First six-storey wood-frame housing comes to market

Developer Tien Sher Group cites greater affordability as biggest selling point for potential buyers

Suites in the Surrey building sell for $330 to $370 per sq. ft, while suites in concrete buildings go for $425 to $450 per sq. ft, Quattro3's developer says.

Suites in the Surrey building sell for $330 to $370 per sq. ft, while suites in concrete buildings go for $425 to $450 per sq. ft, Quattro3's developer says.

Photograph by: Les Bazso, PNG , Vancouver Sun

The first of two six-storey wood-frame buildings to be built in Metro Vancouver is ready for people to move in, and developers around the province will likely be watching closely.

Quattro3, part of Surrey's largest residential and commercial development, is the Lower Mainland's first six-storey wood-frame condominium to be completed.

Before 2009, wood-frame buildings were capped at a height of four storeys. In 2009, the province changed the building code to allow the construction of six-storey wood-frame buildings as part of the B.C. Wood First Act, aimed to stimulate the province's timber industry as well as the construction industry.

The entire development community will be weighing the pros and cons of six-storey wood-frame buildings.  The advantages are that the per-unit land costs and construction costs are reduced, so the consumer benefits from lower prices than for similar apartments in concrete or four-storey wood-frame buildings; a disadvantage is that they are a bit more complicated to build.

The suites in concrete buildings in Surrey sell for about $425 to $450 per square foot, while those in wood-frame buildings sell for $330 to $370 per square foot.

"Today's market is all about afford-ability, We need products that people want and they don't want anything expensive, but they want nice homes."

Peter Simpson, president and CEO of the Greater Vancouver Home Builders' Association, said other builders are considering building six-storey wood-frame buildings.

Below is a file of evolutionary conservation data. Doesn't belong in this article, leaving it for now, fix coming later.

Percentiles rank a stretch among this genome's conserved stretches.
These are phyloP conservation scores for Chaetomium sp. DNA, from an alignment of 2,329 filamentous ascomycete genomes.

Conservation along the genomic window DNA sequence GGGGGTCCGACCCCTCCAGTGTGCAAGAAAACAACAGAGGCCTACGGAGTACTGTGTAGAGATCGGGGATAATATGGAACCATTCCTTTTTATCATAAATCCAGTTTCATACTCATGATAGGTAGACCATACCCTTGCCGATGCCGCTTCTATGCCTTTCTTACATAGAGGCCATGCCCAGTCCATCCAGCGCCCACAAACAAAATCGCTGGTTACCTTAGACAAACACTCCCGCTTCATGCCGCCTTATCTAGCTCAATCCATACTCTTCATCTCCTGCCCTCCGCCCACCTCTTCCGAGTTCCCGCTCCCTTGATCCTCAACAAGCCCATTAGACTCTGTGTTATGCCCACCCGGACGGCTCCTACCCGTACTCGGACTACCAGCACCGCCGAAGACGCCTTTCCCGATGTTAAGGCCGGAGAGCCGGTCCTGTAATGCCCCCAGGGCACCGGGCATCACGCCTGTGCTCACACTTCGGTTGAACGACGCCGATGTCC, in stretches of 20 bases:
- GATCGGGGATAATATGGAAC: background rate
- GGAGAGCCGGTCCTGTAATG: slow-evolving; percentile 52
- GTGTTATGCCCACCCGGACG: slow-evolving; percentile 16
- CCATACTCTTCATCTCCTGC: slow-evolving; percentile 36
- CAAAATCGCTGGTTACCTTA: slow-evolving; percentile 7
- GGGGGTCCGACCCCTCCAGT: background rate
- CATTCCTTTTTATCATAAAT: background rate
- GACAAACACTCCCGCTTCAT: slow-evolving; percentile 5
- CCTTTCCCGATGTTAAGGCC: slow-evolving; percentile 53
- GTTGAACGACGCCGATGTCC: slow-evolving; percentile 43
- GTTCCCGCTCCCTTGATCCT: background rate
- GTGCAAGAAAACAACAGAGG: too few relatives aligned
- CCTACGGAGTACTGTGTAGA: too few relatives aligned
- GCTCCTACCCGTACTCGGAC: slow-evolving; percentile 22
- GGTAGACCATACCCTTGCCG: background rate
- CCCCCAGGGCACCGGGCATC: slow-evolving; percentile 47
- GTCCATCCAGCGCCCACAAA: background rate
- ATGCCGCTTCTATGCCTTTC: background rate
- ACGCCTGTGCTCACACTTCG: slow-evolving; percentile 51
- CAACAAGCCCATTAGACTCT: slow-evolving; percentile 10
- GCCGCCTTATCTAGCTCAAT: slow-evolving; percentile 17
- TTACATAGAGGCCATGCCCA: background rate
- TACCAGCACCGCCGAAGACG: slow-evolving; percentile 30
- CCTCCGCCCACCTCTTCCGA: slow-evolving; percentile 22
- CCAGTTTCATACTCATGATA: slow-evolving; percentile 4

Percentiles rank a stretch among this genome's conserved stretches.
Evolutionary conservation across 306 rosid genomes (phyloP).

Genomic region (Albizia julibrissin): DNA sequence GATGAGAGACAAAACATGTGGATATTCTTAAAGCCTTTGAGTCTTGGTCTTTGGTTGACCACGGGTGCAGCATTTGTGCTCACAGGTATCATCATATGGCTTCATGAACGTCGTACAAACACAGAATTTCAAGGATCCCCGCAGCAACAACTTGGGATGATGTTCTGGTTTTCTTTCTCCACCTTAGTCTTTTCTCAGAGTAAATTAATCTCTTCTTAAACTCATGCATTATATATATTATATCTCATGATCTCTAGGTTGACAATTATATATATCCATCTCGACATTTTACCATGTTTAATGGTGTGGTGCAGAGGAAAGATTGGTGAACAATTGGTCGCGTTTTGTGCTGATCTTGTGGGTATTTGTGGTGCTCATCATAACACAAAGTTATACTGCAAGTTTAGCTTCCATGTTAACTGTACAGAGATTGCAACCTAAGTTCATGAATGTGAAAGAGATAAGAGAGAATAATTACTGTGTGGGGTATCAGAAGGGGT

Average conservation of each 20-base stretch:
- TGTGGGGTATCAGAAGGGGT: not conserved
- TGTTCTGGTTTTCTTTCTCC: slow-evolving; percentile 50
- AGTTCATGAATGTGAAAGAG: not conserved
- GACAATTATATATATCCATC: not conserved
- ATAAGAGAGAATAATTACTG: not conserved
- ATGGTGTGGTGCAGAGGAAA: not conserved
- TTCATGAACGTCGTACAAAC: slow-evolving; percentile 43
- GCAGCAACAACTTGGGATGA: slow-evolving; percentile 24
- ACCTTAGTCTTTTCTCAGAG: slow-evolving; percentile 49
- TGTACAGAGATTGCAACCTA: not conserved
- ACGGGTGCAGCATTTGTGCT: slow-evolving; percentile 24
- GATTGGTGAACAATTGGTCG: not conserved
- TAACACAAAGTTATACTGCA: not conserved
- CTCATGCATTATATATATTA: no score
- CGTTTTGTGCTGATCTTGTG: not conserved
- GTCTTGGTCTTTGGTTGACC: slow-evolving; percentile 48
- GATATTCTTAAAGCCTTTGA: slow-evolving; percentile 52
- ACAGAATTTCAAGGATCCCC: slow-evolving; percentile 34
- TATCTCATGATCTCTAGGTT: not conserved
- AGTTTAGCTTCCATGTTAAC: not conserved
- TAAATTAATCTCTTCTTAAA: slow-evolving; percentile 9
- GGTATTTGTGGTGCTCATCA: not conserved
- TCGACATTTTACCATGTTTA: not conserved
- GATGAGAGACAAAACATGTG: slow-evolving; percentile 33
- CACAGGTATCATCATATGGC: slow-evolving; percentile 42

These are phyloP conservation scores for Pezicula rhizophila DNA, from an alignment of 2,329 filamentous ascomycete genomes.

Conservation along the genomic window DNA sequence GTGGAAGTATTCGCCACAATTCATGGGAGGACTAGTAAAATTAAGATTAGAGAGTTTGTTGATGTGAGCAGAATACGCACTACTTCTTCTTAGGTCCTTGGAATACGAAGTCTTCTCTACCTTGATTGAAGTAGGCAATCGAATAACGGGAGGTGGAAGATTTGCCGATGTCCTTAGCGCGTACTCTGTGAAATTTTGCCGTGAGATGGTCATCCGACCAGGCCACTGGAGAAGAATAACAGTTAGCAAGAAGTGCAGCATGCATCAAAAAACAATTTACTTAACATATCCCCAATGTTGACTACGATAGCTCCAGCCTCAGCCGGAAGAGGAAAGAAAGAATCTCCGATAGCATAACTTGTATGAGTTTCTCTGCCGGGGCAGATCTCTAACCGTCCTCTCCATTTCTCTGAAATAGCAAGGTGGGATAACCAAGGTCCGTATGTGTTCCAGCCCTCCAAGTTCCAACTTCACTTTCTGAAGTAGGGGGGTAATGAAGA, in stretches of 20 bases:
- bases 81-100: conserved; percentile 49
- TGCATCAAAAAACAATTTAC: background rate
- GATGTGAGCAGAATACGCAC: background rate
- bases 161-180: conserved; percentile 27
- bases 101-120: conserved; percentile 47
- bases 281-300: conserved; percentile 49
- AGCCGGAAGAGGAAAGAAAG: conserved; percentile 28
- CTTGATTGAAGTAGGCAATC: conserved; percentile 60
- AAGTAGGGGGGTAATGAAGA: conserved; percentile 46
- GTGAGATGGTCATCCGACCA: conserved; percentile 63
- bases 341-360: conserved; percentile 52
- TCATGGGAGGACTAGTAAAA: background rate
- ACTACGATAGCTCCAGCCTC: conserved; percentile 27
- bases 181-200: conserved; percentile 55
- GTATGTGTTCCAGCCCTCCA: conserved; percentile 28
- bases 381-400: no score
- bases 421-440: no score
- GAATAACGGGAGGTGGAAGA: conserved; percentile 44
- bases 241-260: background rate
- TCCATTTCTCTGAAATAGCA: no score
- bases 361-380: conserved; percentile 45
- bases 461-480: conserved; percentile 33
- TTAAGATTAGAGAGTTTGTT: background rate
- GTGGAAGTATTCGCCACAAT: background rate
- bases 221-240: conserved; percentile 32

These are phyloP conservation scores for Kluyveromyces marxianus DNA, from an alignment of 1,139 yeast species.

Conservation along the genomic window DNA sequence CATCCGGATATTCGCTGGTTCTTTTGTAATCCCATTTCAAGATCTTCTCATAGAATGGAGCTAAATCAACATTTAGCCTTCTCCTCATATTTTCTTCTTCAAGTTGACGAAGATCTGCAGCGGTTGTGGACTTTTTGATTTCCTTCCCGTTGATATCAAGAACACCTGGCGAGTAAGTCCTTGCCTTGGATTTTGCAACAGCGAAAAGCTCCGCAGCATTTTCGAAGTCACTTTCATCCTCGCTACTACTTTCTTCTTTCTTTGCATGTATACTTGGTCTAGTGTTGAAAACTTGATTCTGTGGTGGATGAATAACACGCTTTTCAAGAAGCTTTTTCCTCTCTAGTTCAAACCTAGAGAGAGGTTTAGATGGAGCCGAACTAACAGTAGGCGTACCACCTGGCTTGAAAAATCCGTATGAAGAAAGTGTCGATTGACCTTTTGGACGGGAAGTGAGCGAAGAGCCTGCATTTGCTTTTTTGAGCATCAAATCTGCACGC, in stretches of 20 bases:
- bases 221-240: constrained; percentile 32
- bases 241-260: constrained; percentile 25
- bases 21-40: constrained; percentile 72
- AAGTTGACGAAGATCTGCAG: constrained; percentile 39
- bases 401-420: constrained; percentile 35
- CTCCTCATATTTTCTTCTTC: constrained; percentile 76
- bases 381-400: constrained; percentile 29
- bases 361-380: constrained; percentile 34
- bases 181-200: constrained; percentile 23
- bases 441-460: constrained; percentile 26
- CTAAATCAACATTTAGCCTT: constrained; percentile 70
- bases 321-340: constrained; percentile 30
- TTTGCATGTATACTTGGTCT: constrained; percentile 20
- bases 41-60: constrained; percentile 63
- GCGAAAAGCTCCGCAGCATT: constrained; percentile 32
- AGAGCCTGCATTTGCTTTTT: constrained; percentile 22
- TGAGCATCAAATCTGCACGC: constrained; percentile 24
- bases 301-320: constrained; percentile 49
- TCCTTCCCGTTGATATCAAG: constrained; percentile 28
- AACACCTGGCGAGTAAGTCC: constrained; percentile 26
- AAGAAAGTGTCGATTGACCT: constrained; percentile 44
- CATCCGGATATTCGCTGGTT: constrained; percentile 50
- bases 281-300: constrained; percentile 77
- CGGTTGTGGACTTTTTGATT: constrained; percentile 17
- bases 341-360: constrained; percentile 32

"There are builders and developers who will be watching the one in Surrey with great interest. They will be watching this and learning from it - we might see more of them now," Simpson said.

Anne McMullin, president and CEO of The Urban Development Institute, agreed. "Clearly it represents a future trend in B.C. construction," McMul-lin said, adding that the lower cost for consumers is the big advantage offered by this type of building.

"Some people would be willing to pay double for a concrete building, but some might like to pay less and buy in a wood building. It's providing more options for people," McMullin said.

A 425-square-foot studio apartment in Quattro3 sells for $159,000, while a 567-square-foot one-bedroom suite sells for $208,000.

The only other six-storey wood-frame building in the Lower Main-land is the Remy project in Richmond, which is in the process of being rebuilt after a 2011 construction fire destroyed it. The Quattro development also had a fire in 2008, though it was in a different four-storey building.

Len Garis, Surrey's fire chief and president of the Fire Chiefs' Association of B.C., said the fire safety of people living in six-storey wood-frame buildings should be equal to the safety in any other building.

"These buildings are fully sprinklered and our research suggests to us that in a sprinklered building, a fire is likely to never leave the room of origin, has historically never left the floor of origin in a building," Garis said. "Where the sprinkler system needed to operate to put the fire out, it put the fire out."

Garis did have concerns about construction fires in six-storey wood-frame buildings in 2009 when the rules were changed, because protection systems like sprinklers are not usually in place during construction.

After the devastating Quattro and Remy fires, Garis brought in a set of recommendations to improve construction safety, including measures such as having a live security guard, the earlier installation and activation of sprinklers and fire doors and having a detailed safety plan in place during the permit stage.

"These are guidelines, and it's up to the local authority what rigour they're going to put around ensuring they are done," Garis said.

These procedures were all followed at Quattro3, and Garis said his concerns have been addressed.

"But in life, there are no guarantees," Garis said.

"There will be outliers and failures, but those can happen in concrete buildings too. I'm not overly concerned about it."

The Quattro development has another lot that will be developed in the future, either with a four-or six-storey wood-frame building.  The height will depend on the parking requirements put in place by the city.

The Quattro3 is 75 per cent sold, and people started moving in on Thursday.


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